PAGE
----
The main EW aircraft that is likely to be used against India will be the J-16D, which first flew on December 18, 2015. The nose radome of the J-16D has been reshaped, possibly to accommodate a more advanced active electronically scanned array (AESA) radar with EW pods mounted on the wingtips. In addition to the EW pods, the J-16D would have six of its twelve hardpoints free to carry weapons. For anti-radiation missiles (ARM), it can carry either the CM-103 missile with a range of sixty-two miles or the YJ-91 (a copy of the Russian Kh-31P missile) or indeed even the LD-10 ARM missile derived from the PL-12 antiaircraft missile.
China also maintains some larger aircraft to provide jamming support at standoff ranges. These include a couple dozen Y-8GX and Y-9GX transports equipped with tactical jammers and other electronic-warfare gear, and HD-6 electronic-warfare planes based on the H-6 bomber. Adding to this capability is a large fleet of drones that are capable of disrupting fighter radars and missiles while jamming and spoofing communications between enemy bombers, airborne early warning and control aircraft, other unmanned aircraft and their datalinks between satellites, and land-based missiles below. These EW capabilities may be able to disrupt command and control networks during operations against India and will need to be countered.
Ground Based AD System
The PLA Ground Force and the PLAAF together have a well-coordinated ground-based air defence network that can give a credible challenge to the IAF, the details of which may be found in this earlier piece. Though the PLAAF’s existing S-400 surface to air missile (SAM) unit is reportedly not deployed in TAR as yet, its move from China’s ETC to cover the area of interest cannot be ruled out. Overall, China has a formidable line-up of a range of AD systems in TAR that are capable of providing layered AD and pose a challenge to the IAF.
The PLAAF can deploy around 9 AWACS / AEW& C, Air Refuellers, surveillance and EW aircraft in support of its missions. Aerial refuellers could give the PLAAF aircraft more payload and combat time, but they are in too less a number to give a real edge to China.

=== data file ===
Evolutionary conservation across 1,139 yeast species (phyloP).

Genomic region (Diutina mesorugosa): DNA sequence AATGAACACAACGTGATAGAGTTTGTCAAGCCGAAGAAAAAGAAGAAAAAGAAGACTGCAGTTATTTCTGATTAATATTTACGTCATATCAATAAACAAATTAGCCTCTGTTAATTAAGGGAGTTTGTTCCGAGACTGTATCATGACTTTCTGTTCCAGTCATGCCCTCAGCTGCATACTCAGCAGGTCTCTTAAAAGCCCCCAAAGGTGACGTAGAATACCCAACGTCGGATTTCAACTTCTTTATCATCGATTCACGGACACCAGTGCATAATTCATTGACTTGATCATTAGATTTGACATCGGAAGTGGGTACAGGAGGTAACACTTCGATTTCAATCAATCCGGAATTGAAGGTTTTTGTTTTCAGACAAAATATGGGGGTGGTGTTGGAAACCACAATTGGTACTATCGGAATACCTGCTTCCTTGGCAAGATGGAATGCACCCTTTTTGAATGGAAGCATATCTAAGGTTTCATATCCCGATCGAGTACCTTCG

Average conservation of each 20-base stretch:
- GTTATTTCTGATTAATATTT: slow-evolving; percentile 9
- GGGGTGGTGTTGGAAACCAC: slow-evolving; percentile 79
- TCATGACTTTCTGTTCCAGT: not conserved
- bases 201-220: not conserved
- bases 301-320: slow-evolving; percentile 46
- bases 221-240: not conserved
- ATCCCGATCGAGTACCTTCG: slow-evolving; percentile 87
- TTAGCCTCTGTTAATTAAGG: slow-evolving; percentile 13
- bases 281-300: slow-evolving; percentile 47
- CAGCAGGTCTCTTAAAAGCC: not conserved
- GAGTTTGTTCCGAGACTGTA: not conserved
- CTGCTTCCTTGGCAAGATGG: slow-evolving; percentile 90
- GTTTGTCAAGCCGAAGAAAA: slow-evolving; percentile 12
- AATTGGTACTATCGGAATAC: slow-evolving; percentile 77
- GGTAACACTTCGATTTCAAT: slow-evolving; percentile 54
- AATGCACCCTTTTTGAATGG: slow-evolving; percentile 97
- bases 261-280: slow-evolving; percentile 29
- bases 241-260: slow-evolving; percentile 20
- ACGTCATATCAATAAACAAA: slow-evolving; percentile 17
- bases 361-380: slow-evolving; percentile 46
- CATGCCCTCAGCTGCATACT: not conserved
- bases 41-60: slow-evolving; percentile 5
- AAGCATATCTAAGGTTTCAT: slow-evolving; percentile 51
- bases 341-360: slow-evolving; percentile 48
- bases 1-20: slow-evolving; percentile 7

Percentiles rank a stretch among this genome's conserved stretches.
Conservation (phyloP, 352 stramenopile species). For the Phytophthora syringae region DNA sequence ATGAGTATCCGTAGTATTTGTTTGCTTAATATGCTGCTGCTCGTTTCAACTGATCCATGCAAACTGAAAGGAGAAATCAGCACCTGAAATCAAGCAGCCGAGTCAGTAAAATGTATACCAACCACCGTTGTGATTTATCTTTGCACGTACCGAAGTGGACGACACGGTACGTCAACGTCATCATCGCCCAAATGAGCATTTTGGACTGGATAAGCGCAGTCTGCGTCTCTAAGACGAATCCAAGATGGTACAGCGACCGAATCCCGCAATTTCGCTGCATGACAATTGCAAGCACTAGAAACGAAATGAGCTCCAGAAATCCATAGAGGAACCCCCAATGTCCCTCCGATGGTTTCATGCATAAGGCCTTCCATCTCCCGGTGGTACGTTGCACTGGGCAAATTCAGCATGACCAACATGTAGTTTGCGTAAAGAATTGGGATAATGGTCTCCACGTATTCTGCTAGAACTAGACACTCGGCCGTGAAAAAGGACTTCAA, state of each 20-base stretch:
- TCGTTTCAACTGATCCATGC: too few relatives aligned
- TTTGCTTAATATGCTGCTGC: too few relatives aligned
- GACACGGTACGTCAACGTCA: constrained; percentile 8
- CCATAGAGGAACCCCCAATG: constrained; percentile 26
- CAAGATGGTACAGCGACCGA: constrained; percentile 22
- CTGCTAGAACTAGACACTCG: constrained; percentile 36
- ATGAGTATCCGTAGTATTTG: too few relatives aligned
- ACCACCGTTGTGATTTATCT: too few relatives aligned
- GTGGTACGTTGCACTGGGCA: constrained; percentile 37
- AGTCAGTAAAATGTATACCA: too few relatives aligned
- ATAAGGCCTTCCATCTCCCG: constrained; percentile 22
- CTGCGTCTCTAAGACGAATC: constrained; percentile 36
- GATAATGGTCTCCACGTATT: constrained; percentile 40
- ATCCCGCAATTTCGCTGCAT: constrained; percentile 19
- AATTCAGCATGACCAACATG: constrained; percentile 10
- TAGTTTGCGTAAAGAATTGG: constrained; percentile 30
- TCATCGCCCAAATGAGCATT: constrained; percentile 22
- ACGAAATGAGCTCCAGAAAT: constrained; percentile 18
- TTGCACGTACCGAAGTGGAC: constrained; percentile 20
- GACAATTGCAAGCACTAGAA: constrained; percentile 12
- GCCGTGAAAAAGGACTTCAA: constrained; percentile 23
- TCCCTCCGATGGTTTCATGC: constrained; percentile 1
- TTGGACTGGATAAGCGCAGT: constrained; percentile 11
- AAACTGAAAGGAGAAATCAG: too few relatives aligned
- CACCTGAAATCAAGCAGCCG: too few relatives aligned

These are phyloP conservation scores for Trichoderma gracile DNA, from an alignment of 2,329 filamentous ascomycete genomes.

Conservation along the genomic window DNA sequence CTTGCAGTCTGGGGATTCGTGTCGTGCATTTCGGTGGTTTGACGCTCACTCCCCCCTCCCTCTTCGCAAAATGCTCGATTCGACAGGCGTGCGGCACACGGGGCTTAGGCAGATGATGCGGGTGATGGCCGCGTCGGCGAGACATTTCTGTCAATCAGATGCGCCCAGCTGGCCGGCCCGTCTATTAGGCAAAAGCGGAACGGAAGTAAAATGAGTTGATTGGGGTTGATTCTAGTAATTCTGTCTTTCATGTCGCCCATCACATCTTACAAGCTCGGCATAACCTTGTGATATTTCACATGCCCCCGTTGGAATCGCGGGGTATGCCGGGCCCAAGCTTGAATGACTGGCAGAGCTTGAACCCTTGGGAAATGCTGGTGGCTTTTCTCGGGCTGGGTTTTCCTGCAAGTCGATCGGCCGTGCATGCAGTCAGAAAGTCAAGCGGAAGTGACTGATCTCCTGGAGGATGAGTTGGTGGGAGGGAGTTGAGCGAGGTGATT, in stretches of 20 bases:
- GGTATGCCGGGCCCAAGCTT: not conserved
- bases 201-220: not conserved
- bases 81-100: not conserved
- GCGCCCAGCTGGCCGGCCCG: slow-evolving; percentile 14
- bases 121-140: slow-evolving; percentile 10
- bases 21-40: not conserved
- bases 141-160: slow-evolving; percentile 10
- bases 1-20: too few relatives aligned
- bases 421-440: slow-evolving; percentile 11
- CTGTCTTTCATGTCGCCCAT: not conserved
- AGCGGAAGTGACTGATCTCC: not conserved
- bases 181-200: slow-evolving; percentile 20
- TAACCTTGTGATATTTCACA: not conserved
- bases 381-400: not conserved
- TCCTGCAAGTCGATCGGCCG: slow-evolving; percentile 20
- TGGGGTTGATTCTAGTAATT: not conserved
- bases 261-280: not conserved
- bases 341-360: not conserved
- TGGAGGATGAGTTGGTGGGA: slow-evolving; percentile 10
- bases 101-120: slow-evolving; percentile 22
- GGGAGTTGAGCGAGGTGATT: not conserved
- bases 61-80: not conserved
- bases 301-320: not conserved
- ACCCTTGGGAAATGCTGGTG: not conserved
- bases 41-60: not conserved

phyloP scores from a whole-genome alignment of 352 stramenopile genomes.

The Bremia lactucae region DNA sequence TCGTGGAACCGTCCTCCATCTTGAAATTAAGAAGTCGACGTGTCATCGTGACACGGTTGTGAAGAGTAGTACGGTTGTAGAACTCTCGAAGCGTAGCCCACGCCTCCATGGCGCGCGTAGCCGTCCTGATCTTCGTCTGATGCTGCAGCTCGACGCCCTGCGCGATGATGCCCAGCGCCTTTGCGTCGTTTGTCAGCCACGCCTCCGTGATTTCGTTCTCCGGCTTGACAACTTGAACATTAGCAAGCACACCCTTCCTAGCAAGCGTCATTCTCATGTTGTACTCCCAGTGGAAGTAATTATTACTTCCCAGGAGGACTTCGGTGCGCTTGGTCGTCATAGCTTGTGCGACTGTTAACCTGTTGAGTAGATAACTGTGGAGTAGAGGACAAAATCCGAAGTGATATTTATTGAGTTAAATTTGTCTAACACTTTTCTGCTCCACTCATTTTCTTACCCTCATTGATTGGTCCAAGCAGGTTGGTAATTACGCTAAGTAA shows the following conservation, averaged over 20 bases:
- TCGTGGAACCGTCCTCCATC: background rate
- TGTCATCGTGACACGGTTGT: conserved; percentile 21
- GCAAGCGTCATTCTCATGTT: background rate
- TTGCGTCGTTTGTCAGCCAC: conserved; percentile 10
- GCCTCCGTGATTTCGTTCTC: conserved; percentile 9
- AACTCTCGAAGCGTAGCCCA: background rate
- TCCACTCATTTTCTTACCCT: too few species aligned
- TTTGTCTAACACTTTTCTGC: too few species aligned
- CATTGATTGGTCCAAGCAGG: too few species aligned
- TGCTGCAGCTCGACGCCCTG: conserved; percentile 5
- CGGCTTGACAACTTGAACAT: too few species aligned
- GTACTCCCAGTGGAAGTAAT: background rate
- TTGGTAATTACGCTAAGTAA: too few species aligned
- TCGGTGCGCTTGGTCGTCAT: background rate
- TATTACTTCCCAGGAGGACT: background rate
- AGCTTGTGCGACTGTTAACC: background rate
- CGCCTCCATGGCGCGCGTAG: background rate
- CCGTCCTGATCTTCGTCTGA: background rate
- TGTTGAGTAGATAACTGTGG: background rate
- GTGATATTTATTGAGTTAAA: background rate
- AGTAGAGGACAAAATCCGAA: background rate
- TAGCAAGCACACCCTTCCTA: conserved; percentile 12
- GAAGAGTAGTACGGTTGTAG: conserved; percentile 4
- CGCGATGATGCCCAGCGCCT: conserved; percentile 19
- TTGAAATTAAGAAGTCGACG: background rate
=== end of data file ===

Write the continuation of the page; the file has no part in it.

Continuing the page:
Another major vulnerability of the PLAAF is the standard of training and lack of experience. Reports have indicated that PLAAF pilots lack initiative and are too dependent on ground control during their missions for tactical direction. The PLAAF’s operations are therefore anchored to ground based radar cover around key communication nodes and its combat proficiency may be significantly weaker than often estimated.”
Almost a decade back, an assessment put the PLAAF ‘way ahead of IAF’ but the power equation has changed over the years and the balance of power is definitely not in the PLAAF’s favour today. It is not the actual numbers alone that can be realistically fielded by the PLAAF which leads to this conclusion, but a combination of related factors that include training, combat experience, infrastructure and the penalties imposed by the terrain.
So, for the final assessment, we must ask: Can the PLAAF make a difference? Unlikely, since the lack of experience and the fact that the PLAAF has never operated for long, and in large enough numbers, from the limited number of airbases available in the rarefied terrain of Tibet will take a major toll on it during real conflict. It will be tough going for China in the aerial domain and she may well be aware of this limitation. Nevertheless, India should be prepared for any eventuality and not let its guard down.
Colonel Mandeep Singh(Retd) joined the Indian Army in December 1982 and was commissioned into Air Defence Artillery. He commanded an Air Defence Group during Operation Parakaram and also commanded his Regiment along the Line of Actual Control with China.